Floodwaters inundate Shore towns, causing damage some say rivals Sandy

For some Jersey Shore residents, blizzard flooding was the “worst ever”

While many New Jerseyans spent Sunday shoveling snow, some South Jersey residents were dealing with the aftermath of record-high flooding brought on by the blizzard.

“It was the worst I’ve ever seen it,” said Joe Stella, a longtime resident of West Wildwood. “Once the bulkhead gave out across the street, it was 8-, 12-foot waves breaking right in here. It was horrible.”

A sleepy town of about 800 homes, West Wildwood sustained serious flood damage from the back bay, where rising water and powerful winds blew a hole in the town’s protective bulkhead.

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On Monday morning, residents were raking debris out of their front yards and assessing the damage to their homes, many of which took on water.

“I was in Seaside [Heights] the day after [Superstorm] Sandy, and this looks like that then, with the dirt on the roads and the damage,” said Cornelius Maxwell, deputy mayor of West Wildwood.

“It’s not devastating but we took a hard hit.”

Maxwell said crews rescued about 60 residents during the storm on Saturday. Local officials estimated that damage could cost the town around $1 million in repairs, which Maxwell hoped the state or federal government would help cover.

Cape May, Stone Harbor, and Ocean City saw record flooding, while North Wildwood’s western side sustained serious flooding. Part of a bulkhead protecting Atlantic City’s South Inlet section was damaged.

Other areas of the Shore were spared — for now.

The Ortley Beach section of Toms River, which was devastated by Superstorm Sandy, withstood the storm surge thanks to the sand dunes the town built up on the beach.

Robert Lee, who lives two blocks from the ocean, said he’s worried that the storm eroded the sand barricades.

“It’s right up to the boardwalk. If we get a big storm, this boardwalk will be gone. It’s about time these people who are holding up rebuilding these dunes sign the papers that they need to, do the release,  so we can get these rebuilt.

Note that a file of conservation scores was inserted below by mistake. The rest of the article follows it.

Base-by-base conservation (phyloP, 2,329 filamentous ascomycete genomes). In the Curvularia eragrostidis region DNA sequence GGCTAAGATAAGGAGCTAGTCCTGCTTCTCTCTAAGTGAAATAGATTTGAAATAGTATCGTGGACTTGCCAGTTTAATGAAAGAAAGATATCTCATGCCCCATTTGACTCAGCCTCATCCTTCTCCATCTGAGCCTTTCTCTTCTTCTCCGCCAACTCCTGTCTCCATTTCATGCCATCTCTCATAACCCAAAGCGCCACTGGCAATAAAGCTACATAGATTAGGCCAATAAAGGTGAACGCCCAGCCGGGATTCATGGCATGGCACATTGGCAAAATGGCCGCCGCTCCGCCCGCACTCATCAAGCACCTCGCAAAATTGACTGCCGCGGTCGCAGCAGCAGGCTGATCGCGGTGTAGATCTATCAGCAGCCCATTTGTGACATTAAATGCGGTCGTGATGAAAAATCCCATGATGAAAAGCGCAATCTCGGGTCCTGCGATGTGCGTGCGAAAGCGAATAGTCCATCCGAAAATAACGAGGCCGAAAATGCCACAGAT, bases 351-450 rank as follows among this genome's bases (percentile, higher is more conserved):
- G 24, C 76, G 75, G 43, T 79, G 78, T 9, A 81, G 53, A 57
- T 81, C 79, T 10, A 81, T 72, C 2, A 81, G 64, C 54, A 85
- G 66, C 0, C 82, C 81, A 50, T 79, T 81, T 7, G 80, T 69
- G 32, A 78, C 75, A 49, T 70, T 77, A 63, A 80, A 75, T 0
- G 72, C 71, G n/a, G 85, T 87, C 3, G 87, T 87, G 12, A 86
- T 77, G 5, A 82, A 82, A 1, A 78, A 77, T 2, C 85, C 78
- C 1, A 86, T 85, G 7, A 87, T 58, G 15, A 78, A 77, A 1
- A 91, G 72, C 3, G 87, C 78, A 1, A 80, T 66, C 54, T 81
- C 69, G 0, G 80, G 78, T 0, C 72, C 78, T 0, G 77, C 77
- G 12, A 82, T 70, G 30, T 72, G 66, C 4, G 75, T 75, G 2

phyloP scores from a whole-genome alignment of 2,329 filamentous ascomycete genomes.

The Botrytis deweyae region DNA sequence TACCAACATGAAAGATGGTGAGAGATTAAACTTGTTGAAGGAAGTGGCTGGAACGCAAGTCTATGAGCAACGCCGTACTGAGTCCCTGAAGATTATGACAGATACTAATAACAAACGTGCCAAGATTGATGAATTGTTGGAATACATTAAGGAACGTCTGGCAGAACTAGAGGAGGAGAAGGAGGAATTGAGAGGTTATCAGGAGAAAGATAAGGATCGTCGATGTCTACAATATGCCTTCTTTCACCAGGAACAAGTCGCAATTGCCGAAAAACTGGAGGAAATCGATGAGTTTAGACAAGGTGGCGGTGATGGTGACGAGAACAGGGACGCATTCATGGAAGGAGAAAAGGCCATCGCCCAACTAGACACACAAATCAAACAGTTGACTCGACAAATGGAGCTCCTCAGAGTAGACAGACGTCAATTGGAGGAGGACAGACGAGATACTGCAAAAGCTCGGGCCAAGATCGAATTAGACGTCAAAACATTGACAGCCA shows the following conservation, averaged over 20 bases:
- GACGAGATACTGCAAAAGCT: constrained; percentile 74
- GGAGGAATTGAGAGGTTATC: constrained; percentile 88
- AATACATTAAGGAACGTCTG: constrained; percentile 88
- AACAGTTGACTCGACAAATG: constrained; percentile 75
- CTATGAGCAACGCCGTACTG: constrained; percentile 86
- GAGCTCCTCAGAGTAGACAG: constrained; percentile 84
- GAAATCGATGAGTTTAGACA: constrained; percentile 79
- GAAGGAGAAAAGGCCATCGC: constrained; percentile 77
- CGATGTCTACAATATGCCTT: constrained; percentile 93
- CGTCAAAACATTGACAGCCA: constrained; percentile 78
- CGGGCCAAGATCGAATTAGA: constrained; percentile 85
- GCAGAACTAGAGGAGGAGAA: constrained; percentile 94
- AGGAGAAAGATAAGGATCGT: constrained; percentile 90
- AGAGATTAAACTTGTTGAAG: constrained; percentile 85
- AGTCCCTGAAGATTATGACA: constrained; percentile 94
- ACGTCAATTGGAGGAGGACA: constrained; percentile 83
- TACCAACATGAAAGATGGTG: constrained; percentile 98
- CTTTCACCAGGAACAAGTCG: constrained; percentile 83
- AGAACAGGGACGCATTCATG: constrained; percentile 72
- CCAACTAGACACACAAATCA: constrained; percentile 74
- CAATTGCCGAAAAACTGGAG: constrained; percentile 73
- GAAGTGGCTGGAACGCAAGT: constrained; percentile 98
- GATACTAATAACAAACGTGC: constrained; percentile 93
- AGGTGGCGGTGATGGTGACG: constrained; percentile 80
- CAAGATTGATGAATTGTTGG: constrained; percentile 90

“Otherwise. we’re going to get flooded again. It’s just a matter of time.”

Lee’s wife, Kitty, said it’s emotionally draining.

“We had to leave for a year so they could tear our old house down and build a new one. We couldn’t go through that again,” she said. “We seriously thought of leaving, but we really love it here, and we just want them to do something.”

More temporary dunes will be built, said Mayor Tom Kelaher.

“You have to understand it’s a stopgap temporary measure, though, because the next time it happens we’ll lose the sand again,” he said. “And that’s going keep happening until the people sign the easements to allow the Army Corps of Engineers to come in and do the beach replenishment and dune enhancement.”

Protective dunes have not gone up in some areas along the Shore because of litigation by some towns and residents. Some say they don’t wish to have their view of the ocean interrupted, while others say the protections that are in place are sufficient.

New Jersey Department of Environmental Protection Commissioner Bob Martin, along with Lt. Gov. Kim Guadagno, was dispatched by Gov. Chris Christie Monday to assess damages in affected towns including Ortley Beach, Holgate, Stone Harbor, and North Wildwood.

Martin said he’ll meet with the Army Corps of Engineers to discuss protective dunes in parts of towns where some homeowners have not granted easements.

“Maybe we can’t get all the towns going given the lawsuits we have going on currently with Point Pleasant Beach and Bay Head, but there’s a lot of properties we do have,” he said. “How can we start some segment of these beaches in a very short term and then build on it from there?”

State Sen. Jeff Van Drew, D-Atlantic, has asked that Christie seek federal disaster relief aid for Cape May and Cumberland Counties after the weekend snow and flooding.

But a threshold must be met before requesting federal aid, Guadagno said.”We have our people out contacting the local municipalities,” she said, enumerating some of the questions they will pose. “What are your damages to the infrastructure? What is your snow cost? Are you passing it up to you local office of emergency management? And is that local OEM passing it on to us so that we can meet our state threshold of about $12 million worth of damages? And then each county needs to meet a threshold.”

Christie, who spent the duration of the storm in New Jersey, said he was “pleased that [Monday] has been such a productive day for businesses and citizens in New Jersey only 48 hours after one of our largest snowstorms in the last six years.

“I commend the Department of Transportation for clearing our roads so quickly and effectively,” he said in a statement. “I also commend NJ Transit for helping so many commuters to get to work  without incident.”

The governor has since returned to the campaign trail in New Hampshire.

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